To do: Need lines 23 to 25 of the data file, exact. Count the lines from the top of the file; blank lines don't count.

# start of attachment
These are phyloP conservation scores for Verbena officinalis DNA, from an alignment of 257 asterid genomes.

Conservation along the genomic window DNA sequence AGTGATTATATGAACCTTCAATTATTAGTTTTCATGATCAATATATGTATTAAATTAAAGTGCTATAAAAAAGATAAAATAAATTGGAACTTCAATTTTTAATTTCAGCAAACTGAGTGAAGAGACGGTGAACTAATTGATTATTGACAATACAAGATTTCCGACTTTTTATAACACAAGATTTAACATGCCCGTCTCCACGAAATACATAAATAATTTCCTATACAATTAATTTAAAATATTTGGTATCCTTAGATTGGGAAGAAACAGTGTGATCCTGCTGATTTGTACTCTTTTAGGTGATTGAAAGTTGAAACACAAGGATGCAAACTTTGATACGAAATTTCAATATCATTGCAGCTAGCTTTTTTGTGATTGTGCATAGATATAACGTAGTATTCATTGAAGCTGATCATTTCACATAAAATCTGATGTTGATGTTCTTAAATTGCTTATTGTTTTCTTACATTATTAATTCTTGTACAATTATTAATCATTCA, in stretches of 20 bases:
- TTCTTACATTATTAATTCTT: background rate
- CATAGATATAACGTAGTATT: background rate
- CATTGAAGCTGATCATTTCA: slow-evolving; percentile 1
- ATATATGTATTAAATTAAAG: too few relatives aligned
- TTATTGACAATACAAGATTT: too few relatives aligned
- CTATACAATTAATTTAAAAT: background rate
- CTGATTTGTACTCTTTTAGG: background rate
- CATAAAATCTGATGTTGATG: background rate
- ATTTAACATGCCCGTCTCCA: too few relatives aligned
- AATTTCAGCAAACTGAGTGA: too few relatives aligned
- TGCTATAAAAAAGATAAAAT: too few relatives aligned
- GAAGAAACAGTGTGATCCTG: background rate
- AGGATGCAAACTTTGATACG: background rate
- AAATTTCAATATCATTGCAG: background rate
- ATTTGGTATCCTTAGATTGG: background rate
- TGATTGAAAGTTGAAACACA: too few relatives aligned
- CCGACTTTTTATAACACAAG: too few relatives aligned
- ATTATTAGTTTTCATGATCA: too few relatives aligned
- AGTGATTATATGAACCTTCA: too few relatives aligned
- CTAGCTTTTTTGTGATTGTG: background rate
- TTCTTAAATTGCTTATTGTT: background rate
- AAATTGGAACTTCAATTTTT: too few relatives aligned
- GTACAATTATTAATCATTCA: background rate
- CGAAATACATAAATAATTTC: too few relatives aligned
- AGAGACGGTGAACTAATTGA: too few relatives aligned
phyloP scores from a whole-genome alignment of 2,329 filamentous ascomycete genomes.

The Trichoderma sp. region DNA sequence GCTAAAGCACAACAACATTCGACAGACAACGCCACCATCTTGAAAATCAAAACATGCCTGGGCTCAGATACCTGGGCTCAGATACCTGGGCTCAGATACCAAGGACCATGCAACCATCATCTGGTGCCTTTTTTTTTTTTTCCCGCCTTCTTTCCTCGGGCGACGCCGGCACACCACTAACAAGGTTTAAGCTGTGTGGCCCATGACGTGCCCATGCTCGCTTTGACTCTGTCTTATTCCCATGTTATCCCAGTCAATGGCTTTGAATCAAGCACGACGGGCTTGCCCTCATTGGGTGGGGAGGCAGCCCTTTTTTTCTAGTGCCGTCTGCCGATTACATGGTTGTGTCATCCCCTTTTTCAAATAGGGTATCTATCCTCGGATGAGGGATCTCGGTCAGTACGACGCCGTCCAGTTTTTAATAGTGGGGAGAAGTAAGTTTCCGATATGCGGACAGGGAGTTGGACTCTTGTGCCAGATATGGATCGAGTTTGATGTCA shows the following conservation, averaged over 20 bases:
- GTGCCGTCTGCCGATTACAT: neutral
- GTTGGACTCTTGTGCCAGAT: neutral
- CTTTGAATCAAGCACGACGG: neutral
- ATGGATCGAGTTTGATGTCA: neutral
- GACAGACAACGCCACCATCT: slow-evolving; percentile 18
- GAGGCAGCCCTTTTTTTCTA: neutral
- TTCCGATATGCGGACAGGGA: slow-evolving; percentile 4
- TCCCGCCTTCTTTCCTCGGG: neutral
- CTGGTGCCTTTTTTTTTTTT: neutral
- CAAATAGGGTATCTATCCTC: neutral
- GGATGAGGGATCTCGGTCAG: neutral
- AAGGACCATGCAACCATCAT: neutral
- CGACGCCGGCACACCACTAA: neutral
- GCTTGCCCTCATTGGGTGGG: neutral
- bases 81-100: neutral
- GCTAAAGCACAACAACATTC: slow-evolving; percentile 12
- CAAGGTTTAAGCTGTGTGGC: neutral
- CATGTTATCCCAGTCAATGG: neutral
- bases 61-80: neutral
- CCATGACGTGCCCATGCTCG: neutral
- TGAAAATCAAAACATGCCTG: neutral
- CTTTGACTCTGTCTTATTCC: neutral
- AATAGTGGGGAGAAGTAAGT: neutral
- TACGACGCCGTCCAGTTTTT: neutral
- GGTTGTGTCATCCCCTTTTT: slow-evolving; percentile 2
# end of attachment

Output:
- TTCTTAAATTGCTTATTGTT: background rate
- AAATTGGAACTTCAATTTTT: too few relatives aligned
- GTACAATTATTAATCATTCA: background rate